SCOTUS Decision Shouldn't End Chapter 220
This is important for Milwaukee, of course, because the Chapter 220 program that ships students of color into the suburbs and -- on a much smaller scale -- white students into the city is based exclusively on race.
Certainly there's more to the decision, but this quote from the majority opinion by Chief Justice John Roberts jumped out at me:
It was not the inequality of the facilities but the fact of legally separating children on the basis of race on which the court relied to find a constitutional violation in 1954. . . . What do the racial classifications at issue here do, if not accord differential treatment on the basis of race?There's a curious transition that takes place in that quote between "legally separating children on the basis of race" and "racial classifications" in general. In other words, Roberts argues that any significant consideration of race, whether it's for separation or integration, is discriminatory and, as a result, not in line with the Brown decision or the US Constitution.
Roberts offers a compelling quote from the Brown case in his opinion (pages 39-40) to demonstrate his point. As the brief from the plaintiff in Brown put it: “[T]he Fourteenth Amendment prevents states from according differential treatment to American children on the basis of their color or race.”
A corresponding quote wasn't cited from the actual Warren court decision in Brown, and that decision pretty clearly focuses on racial classification for the purpose of segregation rather than the purpose of integration.
But for those seeking absolutism, any state classification of race in public policy -- whether for separation (i.e., bad) or integration (i.e., good) -- is inherently discriminatory, as Chief Justice Roberts argues, since it tries to subjectively differentiate between what's a good use of race and what's a bad use of race, while simultaneously and inevitably placing restrictions on what any other race can do.
In practice, however, there are more considerations. There have been great strides made in race relations since the Brown decision, and many of those strides are a result of a conscious consideration of race when crafting public policy. Did anyone truly expect significant steps to be made, practically speaking, based upon good will and deference to the Warren court?
Much of this harks back to the difference between de jure segregation in the South -- upon which the Brown decision was based -- and the de facto segregation in the North. At the same time of the Brown decision, massive suburbanization was taking place across the North, and much of that suburbanization had an explicitly racial component.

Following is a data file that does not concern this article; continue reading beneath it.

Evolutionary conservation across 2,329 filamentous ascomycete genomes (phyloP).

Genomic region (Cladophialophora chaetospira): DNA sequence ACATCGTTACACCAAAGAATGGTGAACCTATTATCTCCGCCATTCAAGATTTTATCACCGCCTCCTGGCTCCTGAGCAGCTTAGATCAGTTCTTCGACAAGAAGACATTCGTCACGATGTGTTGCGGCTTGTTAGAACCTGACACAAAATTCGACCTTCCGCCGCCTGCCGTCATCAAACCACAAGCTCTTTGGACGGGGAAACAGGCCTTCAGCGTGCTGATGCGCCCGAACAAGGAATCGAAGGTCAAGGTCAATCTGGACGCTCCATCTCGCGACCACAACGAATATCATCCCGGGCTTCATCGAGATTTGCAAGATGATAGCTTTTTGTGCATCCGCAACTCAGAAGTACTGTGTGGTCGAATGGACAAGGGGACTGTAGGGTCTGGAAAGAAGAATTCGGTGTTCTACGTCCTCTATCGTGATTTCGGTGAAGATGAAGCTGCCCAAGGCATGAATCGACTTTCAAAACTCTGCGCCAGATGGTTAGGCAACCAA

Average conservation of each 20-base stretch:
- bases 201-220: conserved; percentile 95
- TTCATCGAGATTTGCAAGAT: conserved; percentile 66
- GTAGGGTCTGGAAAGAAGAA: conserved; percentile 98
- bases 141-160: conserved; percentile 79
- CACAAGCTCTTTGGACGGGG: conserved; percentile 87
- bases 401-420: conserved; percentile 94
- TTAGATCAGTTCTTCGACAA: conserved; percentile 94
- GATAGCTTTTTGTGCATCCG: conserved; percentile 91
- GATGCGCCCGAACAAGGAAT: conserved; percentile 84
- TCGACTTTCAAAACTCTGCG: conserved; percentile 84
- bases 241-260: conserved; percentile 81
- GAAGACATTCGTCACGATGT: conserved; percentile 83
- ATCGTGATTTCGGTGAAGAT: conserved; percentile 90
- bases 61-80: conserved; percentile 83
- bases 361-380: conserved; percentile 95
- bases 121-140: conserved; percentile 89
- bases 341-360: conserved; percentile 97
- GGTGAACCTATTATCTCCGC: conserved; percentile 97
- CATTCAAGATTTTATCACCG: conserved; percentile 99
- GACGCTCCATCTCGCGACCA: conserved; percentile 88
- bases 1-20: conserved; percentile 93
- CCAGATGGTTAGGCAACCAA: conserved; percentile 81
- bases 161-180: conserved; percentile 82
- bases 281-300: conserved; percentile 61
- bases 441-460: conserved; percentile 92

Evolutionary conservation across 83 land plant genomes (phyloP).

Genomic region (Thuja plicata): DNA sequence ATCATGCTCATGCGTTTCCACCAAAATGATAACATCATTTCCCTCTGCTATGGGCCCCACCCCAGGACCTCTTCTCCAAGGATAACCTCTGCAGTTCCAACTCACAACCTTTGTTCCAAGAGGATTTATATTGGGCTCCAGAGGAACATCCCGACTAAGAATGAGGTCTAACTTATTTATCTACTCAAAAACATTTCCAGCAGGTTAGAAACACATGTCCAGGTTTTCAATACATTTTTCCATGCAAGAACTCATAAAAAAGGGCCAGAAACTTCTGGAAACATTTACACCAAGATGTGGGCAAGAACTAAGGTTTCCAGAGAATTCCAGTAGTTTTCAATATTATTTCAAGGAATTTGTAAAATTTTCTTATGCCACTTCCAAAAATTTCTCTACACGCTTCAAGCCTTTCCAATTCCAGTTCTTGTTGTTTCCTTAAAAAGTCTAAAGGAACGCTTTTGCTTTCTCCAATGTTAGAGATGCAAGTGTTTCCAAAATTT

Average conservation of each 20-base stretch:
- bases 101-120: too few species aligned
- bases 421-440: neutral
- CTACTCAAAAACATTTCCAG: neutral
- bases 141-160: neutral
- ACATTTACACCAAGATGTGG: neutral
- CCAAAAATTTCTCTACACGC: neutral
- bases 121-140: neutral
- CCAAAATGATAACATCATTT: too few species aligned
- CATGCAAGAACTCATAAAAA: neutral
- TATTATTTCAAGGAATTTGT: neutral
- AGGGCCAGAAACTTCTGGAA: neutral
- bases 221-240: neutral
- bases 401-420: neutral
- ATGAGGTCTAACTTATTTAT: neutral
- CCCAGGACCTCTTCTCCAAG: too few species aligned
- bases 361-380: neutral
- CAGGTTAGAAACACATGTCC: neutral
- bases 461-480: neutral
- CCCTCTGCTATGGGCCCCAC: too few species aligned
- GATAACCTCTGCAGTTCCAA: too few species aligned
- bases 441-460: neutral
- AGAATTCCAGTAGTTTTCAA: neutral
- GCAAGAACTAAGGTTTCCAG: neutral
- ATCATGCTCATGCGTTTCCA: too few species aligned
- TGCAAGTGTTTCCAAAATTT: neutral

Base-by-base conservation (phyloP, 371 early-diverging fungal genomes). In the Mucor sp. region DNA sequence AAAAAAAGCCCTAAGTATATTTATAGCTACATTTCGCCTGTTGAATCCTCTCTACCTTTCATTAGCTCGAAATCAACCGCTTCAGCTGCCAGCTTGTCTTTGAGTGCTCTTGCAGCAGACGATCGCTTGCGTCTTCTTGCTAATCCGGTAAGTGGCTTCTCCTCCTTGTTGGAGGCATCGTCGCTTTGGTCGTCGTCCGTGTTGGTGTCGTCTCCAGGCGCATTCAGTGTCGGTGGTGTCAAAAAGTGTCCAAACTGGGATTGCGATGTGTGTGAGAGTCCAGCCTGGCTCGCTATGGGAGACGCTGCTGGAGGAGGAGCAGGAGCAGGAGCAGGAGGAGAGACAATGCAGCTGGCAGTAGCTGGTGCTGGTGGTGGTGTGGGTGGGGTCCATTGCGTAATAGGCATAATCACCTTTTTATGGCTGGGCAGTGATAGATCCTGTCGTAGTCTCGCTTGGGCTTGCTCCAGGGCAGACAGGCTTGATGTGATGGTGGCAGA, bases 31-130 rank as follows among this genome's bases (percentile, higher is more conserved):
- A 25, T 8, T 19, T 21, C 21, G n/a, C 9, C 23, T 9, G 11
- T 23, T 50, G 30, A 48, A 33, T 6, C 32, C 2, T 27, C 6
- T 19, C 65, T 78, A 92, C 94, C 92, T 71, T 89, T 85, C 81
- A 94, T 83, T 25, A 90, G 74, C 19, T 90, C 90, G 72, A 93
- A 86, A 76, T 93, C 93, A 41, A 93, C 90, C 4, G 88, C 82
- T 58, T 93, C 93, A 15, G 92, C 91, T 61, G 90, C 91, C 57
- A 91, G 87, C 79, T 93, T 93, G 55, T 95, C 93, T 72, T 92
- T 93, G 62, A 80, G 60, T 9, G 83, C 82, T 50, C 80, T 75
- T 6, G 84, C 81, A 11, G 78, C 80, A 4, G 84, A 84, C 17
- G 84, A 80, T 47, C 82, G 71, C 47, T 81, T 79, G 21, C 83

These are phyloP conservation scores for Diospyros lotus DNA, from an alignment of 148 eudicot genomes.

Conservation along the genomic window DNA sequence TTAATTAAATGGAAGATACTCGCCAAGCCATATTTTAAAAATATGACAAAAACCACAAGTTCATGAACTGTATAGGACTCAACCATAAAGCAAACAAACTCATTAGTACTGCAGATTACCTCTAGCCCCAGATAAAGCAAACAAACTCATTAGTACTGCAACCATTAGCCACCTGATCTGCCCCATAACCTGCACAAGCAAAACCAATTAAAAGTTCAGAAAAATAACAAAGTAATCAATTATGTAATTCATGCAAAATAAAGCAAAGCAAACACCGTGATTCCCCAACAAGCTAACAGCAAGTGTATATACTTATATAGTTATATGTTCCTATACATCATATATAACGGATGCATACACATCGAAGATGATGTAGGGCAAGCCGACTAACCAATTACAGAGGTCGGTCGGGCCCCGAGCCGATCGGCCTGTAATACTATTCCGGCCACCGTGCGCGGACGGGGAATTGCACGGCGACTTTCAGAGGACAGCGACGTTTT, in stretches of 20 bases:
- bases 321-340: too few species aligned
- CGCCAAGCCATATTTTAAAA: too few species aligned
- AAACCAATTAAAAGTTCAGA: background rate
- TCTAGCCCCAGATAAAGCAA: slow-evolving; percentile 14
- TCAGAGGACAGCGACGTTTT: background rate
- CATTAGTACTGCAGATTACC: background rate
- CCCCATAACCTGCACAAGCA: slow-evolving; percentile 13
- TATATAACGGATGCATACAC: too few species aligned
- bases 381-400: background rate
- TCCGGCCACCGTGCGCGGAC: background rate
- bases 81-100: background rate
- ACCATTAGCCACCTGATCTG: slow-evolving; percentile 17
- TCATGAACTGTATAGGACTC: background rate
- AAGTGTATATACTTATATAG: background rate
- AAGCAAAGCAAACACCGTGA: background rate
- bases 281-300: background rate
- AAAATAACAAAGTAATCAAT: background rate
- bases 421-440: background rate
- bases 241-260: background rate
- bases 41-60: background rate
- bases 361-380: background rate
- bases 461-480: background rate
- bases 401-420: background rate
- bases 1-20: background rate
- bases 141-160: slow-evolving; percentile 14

For instance, in the first Levittown that was built in Long Island, NY -- considered by most to be the prototypical postwar suburb -- there was a direct policy that barred "members of other than the Caucasian race" from living there. When I was researching my senior thesis on the school integration battles fought in Milwaukee in the 1960s, I recall coming across a similar policy for some of the North Shore suburbs (if I can find it, I'll post it here).
The basis for programs like Chapter 220 was established in this reality of de facto segregation. Put differently, the difficulty with completely removing considerations of race from public policy is that considerations of race are made every day through interpersonal relations and personal decisions. The Supreme Court can't change that, nor does (or should) it attempt to change it; but by restricting public policy from including a classification of race for any purpose, it can exacerbate its negative effects.
Perhaps basing programs like Chapter 220 solely on race is no longer necessary today since the explicitly racial barriers to neighborhood integration have since been removed in the suburbs, thereby eliminating the direct creation of de facto school segregation.
This doesn't mean, however, that these programs are inherently discriminatory and, as a result, unconstitutional. Indeed, most observers would be hard-pressed to explain how a program like Chapter 220 -- which explicitly categorizes students by race -- has increased or even worked to sustain racial discrimination in the Milwaukee metro area.
But if the greatest barrier -- not necessarily the only barrier -- to school integration today is economic, perhaps the state should consider either adding an economic component to the Chapter 220 criteria or making the criteria exclusively economic. Either would be preferable to elimination, and the latter would bring Chapter 220 in line with the criteria for the school voucher program that's beloved by Republicans, which is typically the party that crows the most about Chapter 220.
I'm not sure what an economic component would do to the nearly 400 white suburban students who head into MPS each year under Chapter 220. And some serious consideration would need to be given to ensuring that an economic component wouldn't unreasonably stop any of the roughly 3,000 families of color who now participate in Chapter 220 from sending their children to a suburban school through the program simply because they earn above an arbitrary income limit.
But, in the end, while the SCOTUS decision yesterday may have been based on shaky grounds, even if it results in a challenge to Chapter 220, that doesn't need to mean the end of what's ultimately an effective program.